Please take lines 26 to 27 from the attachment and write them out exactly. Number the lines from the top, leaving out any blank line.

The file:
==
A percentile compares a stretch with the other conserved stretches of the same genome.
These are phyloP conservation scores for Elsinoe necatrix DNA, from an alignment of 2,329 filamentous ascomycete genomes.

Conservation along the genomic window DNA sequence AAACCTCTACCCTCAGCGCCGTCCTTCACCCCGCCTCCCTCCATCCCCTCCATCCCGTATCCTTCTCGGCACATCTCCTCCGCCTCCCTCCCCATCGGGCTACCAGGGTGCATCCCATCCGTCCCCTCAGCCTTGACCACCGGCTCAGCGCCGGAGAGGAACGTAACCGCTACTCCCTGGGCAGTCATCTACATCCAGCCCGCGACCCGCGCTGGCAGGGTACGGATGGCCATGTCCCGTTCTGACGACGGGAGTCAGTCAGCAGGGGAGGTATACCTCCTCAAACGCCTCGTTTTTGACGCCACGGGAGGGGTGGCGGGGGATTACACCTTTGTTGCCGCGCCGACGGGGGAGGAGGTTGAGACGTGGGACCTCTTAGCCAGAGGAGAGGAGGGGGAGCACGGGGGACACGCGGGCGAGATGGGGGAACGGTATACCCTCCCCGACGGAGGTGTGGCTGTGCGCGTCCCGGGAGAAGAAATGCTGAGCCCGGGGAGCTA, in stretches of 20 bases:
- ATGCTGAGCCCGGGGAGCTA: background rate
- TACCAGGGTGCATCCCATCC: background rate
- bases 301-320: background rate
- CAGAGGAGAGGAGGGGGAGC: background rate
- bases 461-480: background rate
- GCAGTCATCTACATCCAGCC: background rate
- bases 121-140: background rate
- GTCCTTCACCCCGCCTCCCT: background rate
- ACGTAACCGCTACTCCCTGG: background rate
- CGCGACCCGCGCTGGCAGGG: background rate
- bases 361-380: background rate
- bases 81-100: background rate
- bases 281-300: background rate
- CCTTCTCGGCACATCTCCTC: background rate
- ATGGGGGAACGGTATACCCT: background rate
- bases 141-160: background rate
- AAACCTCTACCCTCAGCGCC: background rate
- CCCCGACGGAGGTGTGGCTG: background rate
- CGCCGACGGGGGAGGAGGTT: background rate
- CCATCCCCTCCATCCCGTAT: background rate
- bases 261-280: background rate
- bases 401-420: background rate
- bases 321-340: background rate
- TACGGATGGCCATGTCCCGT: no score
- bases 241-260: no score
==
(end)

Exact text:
- bases 321-340: background rate
- TACGGATGGCCATGTCCCGT: no score